District of Kitimat council has amended its support for a North Central Local Government Association (NCLGA) resolution to lobby the province to reconsider its 2040 vehicle emissions mandate.
The province’s goal is that by 2040, all new vehicle sales must be zero emissions. At its Feb. 27 meeting, Kitimat council voted to support the NCLGA resolution that stated: “Be it resolved that the North Central Local Government Association and the Union of British Columbia Municipalities lobby the Provincial Government to reconsider their plan to require only electric vehicle sales in British Columbia by 2040.”
Kitimat council expressed concern over this timeline, but unanimously modified its support for the resolution in a new motion stating, “if interim targets for 2030 are not met by the province, that may be the time to request the province reconsider their 2040 objectives.”
Councillor Terry Marleau wrote in the motion to reconsider support for the resolution numbered R23-042 that “the District of Kitimat supports the transition to zero-emission vehicles, but wants the province to know that more support for northern and rural communities is required if they are going to set ambitious targets.”
A debate surrounding electric vehicle infrastructure ensued.
“I don’t believe the provincial government should have that much power in mandating what should be sold or what should be bought by the consumer,” Councillor Graham Pitzel commented.
He brought up concerns over the technology’s ability to function in a northern climate. He recommended that the 100 per cent target be reevaluated, saying that “people should have the freedom of choice as to what they drive.”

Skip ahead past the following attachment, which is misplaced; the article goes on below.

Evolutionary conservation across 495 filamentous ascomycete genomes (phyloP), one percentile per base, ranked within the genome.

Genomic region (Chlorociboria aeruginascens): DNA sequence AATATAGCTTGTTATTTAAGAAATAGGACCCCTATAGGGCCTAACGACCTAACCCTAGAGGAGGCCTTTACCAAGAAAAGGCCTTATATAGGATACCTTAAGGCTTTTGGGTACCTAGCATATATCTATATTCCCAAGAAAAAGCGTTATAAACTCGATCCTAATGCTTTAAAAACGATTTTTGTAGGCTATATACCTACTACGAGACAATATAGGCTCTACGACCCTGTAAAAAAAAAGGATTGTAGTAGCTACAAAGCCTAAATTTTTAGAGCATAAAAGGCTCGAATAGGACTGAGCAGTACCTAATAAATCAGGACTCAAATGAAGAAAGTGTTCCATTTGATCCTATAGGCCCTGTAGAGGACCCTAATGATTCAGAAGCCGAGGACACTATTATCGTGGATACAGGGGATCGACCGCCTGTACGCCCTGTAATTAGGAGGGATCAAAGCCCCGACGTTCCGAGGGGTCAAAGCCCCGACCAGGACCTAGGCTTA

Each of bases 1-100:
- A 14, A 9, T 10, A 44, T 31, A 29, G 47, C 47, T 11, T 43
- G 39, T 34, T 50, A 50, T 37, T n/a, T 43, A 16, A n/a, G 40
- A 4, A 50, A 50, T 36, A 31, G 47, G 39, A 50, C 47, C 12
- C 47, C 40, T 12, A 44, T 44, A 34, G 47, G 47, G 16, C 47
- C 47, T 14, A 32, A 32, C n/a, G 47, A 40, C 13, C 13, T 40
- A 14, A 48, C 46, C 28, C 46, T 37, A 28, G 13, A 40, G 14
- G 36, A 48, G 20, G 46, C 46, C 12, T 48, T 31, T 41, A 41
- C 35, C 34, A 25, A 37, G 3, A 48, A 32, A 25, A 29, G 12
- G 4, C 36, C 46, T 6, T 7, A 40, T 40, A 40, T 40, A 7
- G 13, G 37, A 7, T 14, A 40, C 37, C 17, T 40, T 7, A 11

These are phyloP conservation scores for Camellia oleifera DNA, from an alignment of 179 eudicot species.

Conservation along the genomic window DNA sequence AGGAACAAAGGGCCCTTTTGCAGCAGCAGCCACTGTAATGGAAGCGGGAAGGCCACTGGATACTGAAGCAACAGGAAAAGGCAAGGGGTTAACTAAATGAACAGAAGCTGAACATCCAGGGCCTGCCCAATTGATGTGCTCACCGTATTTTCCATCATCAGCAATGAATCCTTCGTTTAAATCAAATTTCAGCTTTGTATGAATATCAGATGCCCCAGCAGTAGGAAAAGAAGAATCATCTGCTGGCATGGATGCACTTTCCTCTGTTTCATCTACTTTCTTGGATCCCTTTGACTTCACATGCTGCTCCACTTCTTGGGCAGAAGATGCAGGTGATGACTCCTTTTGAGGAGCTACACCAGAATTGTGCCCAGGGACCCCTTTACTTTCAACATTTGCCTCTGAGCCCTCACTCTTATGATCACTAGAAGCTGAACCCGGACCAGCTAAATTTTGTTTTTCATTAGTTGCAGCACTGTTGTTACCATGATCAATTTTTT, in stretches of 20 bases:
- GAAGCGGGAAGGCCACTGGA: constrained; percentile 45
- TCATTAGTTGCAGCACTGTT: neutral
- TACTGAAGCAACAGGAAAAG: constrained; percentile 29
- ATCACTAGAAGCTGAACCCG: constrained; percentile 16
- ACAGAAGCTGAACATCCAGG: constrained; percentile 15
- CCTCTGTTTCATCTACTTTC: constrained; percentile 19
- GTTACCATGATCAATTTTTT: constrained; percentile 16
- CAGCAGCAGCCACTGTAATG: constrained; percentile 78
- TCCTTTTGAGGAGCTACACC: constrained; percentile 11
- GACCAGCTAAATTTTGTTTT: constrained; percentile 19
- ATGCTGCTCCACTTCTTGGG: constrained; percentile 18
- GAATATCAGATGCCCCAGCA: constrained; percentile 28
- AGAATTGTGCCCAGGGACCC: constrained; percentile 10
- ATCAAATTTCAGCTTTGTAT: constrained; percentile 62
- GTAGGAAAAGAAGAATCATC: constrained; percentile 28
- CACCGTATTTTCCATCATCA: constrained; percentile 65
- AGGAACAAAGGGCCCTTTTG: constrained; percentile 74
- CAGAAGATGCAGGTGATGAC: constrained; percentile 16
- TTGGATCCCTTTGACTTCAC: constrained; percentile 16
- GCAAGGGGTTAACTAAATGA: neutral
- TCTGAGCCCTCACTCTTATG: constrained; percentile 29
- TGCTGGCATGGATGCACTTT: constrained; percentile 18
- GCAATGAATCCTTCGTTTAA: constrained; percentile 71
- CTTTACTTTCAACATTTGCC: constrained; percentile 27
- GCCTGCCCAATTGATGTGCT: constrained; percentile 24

Councillor Feldhoff spoke in favour of the motion saying, “I think this motion strikes the right balance, tells the provincial government they better think carefully how they do this.”
Mayor Phil Germuth, who owns and runs a mechanic shop also expressed concerns, saying, “I absolutely get where Councillor Pitzel is coming from, being in the industry, of course. The Toyota Prius was first offered for sale in the year 2000, so in 23 years look how far we haven’t come.”
Councillor Edwin Empinado spoke about the challenges of electric vehicles and the need for more robust infrastructure.
Councillor Michelle Martins commented that 70 communities in BC have some form of electric vehicle charging station and that more are being planned. She also commented on the lack of dealerships and repair infrastructure available in the north, as well as the feasibility of biodiesel as a replacement for gasoline and diesel-dependant vehicles.
Martins also acknowledged the challenges put forward by Mayor Germuth but said it’s “not reason to shy away from this transition but rather to be motivated to ensure that we’re able to cross that threshold where zero emissions vehicles don’t become a challenge but rather becomes a practical choice for the future.”